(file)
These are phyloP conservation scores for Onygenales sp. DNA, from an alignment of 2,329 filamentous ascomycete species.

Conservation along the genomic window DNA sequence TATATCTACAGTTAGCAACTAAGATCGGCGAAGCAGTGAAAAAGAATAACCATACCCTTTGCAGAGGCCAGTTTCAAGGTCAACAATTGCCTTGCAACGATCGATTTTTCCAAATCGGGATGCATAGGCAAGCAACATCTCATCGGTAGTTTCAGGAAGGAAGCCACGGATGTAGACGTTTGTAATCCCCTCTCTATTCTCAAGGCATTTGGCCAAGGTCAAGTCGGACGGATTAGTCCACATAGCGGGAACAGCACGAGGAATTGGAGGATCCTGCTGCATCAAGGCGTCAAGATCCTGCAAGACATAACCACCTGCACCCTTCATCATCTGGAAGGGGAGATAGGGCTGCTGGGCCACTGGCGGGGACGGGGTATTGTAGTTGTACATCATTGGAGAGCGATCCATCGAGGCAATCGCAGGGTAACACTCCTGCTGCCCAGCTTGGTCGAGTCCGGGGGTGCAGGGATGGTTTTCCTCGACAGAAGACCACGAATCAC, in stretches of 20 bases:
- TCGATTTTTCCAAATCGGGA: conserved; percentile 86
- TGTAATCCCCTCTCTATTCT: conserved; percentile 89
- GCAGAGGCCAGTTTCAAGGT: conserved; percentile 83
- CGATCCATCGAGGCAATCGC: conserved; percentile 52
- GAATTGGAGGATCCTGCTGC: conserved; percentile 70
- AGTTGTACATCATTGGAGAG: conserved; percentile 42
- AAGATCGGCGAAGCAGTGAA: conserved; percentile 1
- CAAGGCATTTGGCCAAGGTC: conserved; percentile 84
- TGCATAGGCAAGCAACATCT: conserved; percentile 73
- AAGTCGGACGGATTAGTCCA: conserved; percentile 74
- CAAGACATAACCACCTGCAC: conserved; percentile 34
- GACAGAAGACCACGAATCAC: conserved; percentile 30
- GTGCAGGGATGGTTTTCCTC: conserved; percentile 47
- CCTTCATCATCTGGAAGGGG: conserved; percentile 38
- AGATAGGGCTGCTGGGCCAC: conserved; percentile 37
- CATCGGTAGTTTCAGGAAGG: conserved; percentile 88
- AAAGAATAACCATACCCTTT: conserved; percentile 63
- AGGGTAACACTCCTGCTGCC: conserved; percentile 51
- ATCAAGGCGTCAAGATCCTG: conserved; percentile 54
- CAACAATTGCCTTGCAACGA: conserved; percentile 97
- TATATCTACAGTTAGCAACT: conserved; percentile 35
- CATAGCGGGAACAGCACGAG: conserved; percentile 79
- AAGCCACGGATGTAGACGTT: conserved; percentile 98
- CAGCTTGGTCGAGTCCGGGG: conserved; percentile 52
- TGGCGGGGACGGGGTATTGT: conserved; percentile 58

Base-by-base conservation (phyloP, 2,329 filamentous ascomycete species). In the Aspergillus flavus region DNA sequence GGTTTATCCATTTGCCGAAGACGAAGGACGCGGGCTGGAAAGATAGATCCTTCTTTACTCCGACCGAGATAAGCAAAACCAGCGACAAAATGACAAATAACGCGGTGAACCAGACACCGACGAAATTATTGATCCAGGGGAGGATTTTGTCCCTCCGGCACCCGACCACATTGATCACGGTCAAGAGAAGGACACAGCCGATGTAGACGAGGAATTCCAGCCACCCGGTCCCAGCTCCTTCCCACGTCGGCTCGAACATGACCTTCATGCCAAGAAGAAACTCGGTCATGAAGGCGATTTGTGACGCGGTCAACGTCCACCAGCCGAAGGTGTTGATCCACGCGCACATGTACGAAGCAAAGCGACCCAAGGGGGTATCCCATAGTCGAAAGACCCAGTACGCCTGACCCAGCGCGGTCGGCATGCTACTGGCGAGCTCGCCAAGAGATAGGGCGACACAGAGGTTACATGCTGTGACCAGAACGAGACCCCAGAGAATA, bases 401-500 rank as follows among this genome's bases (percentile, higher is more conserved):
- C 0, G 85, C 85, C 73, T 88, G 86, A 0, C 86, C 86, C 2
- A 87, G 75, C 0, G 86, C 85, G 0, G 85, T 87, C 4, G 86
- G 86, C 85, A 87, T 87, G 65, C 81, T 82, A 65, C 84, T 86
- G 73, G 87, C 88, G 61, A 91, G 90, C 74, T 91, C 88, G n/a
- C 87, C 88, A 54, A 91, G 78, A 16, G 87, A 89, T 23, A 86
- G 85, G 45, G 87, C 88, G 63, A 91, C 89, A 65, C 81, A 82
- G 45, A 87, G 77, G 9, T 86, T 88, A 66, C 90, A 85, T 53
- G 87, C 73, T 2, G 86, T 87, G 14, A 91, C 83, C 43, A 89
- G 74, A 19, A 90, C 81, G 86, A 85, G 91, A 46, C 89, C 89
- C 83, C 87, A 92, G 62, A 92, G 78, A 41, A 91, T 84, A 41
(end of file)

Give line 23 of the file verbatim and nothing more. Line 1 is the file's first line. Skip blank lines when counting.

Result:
- TATATCTACAGTTAGCAACT: conserved; percentile 35